And to top it off, in order to attract traffic in an increasingly homogenized world, retailers have taken to a strategy of endless discounting which weakens the brands they carry and erodes much needed contribution margin. All of which has created a feedback loop which puts pressure on retail execs to squeeze their suppliers even more.
Not a pretty picture.
The Next Big Hit
If you have ever spent more than 15 minutes working with large retailers, you know they are perpetually craving new products.
They are forever addicted to the next hit product because hit products bring the thing they need the most: foot traffic.
So, instead of cultivating and developing relationships with emerging brands by offering incentives to innovate in concert with the retailer (they will tell you they do this but ask any new brand how their roll-out at “mega store x” went and you will hear a different story), they deploy draconian contractual provisions which are exactly the opposite of what fragile, new companies need to succeed and continue innovating.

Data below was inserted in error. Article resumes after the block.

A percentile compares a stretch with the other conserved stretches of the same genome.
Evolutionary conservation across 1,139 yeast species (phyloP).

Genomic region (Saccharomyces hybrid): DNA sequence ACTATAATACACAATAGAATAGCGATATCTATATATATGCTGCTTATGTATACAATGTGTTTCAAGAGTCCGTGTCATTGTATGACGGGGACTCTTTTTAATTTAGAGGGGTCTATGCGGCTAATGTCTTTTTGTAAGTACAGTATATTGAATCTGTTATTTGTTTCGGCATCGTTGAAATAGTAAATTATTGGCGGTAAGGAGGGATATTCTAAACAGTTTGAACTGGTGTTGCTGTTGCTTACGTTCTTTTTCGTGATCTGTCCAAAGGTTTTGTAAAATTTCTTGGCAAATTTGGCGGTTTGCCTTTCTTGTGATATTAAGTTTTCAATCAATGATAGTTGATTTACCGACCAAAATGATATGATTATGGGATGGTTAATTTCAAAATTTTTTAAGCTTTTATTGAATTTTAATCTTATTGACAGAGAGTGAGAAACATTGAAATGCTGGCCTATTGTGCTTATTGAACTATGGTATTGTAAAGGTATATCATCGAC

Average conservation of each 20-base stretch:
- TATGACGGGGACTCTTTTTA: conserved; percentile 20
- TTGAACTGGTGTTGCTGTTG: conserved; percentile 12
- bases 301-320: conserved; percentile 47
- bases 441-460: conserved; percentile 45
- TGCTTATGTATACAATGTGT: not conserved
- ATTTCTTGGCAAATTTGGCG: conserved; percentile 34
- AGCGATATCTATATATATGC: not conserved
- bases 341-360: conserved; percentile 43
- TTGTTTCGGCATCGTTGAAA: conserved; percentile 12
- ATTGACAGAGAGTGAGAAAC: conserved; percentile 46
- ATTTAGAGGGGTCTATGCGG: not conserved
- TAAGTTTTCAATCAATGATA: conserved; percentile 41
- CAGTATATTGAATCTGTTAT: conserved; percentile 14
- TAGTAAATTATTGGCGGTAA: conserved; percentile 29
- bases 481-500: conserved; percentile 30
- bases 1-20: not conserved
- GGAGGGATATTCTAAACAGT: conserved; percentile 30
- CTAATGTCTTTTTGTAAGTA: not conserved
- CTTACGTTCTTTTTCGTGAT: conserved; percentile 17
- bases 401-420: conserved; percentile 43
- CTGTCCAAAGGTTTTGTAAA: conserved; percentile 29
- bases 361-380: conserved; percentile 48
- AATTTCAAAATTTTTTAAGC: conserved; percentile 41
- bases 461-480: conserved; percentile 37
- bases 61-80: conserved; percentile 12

The key takeaway is that the retailers themselves have created a serious threat to their flow of product. As I mentioned above, Amazon is without a doubt a major competitive threat, but what most people don’t realize is that the retailers have been busy strangling themselves.
All of which leads us to the current “death of retail” moment.
The Microbrands Strike Back
Whether you are an emerging brand or an industry giant, in the last few years, there has been a proliferation of SaaS tools that enable a company to control every aspect of the consumer product value chain.
Whether it is developing and sourcing new products or targeting and converting new customers, tools like BigCommerce, Mailchimp, OptinMonster, ShipStation and many, many more have greatly reduced the barriers to entry for conceiving of, producing, marketing and fulfilling a consumer product.
As is typical when you dramatically lower the barriers to entry for a given industry, a wave of new start-ups enter the market shortly thereafter.
New brands are quite literally popping up every day.
While many of these brands will fail, the truly innovative ones will succeed. And now, instead of having to hope they get picked up by large retailers, they can start selling in a matter of minutes using BigCommerce.